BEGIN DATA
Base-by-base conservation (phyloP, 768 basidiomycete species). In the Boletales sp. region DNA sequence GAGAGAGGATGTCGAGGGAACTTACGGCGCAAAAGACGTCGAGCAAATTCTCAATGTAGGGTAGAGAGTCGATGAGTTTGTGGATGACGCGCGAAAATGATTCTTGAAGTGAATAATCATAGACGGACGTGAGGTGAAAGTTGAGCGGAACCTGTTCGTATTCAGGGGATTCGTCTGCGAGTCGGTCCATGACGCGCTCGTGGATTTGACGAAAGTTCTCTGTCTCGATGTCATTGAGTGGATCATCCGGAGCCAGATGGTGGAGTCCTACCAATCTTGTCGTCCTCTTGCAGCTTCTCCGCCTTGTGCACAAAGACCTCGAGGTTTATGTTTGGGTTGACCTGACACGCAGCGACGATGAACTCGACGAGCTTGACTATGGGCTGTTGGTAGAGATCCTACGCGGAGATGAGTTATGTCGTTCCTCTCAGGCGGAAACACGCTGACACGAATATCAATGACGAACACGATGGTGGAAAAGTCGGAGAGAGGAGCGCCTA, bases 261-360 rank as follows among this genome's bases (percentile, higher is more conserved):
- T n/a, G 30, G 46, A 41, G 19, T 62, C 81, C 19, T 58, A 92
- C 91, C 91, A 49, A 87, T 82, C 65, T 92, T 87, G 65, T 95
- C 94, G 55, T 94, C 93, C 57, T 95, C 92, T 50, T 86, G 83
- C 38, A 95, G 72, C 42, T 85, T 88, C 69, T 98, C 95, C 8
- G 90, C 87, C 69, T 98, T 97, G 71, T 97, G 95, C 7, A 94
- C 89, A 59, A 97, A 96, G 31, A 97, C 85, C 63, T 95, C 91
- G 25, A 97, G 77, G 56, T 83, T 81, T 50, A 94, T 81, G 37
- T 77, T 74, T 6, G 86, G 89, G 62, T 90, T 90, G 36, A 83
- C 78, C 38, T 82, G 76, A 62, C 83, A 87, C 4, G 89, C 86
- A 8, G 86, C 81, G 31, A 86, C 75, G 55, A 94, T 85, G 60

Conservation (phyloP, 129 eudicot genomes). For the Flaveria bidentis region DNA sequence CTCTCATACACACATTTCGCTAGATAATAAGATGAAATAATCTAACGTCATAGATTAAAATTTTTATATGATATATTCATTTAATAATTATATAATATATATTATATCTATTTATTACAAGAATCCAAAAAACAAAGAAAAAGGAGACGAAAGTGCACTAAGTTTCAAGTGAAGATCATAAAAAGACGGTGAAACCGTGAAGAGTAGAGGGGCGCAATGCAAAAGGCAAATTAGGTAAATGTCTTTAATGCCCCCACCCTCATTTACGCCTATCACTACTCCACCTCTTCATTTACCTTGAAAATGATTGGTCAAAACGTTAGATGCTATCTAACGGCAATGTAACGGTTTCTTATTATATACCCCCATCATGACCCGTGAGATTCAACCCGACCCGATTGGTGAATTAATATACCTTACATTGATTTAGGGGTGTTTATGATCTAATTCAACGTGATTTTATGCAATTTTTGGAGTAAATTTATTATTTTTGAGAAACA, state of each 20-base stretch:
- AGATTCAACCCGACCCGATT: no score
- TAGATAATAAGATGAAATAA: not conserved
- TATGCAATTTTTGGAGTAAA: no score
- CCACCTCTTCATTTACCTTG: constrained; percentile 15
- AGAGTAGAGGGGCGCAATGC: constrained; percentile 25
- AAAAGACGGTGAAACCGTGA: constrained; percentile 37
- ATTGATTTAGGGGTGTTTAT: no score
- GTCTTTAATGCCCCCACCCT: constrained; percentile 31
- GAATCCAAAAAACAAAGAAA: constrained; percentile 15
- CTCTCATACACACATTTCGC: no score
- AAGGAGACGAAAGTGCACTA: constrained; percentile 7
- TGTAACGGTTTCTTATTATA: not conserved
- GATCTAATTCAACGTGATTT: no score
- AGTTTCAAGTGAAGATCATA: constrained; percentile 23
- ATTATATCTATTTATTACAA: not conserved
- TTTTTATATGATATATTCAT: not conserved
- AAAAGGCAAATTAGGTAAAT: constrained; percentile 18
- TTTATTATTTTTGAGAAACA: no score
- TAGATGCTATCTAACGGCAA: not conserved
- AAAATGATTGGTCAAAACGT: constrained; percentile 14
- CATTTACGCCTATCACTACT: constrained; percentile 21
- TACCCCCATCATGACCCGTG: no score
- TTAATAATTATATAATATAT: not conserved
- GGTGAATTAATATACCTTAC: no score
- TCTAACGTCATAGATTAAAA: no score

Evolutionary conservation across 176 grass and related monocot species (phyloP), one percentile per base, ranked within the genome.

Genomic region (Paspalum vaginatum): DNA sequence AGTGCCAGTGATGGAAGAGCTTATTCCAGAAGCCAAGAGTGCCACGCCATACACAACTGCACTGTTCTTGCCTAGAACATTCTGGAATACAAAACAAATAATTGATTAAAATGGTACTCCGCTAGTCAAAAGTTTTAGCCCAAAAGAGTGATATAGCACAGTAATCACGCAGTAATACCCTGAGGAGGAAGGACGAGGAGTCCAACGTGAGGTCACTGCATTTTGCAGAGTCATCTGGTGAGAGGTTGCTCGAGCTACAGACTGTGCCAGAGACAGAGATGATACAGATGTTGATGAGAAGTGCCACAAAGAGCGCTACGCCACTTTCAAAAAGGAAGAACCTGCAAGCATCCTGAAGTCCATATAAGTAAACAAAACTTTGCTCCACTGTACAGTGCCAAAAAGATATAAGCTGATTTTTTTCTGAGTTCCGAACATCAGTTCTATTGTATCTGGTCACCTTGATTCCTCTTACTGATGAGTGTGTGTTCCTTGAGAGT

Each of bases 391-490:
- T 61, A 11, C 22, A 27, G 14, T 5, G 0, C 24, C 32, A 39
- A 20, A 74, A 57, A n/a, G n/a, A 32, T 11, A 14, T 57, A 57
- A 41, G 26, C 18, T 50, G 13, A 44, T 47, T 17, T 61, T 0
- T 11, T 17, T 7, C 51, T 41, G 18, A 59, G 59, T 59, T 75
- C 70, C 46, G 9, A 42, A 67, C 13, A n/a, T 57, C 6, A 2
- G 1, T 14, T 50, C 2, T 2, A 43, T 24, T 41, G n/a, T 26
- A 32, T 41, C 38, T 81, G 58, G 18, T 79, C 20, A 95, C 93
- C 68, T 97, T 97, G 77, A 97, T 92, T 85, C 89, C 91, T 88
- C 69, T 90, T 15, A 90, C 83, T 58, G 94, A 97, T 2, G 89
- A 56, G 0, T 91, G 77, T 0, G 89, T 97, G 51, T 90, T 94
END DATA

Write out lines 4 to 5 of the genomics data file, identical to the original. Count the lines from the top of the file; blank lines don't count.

- C 94, G 55, T 94, C 93, C 57, T 95, C 92, T 50, T 86, G 83
- C 38, A 95, G 72, C 42, T 85, T 88, C 69, T 98, C 95, C 8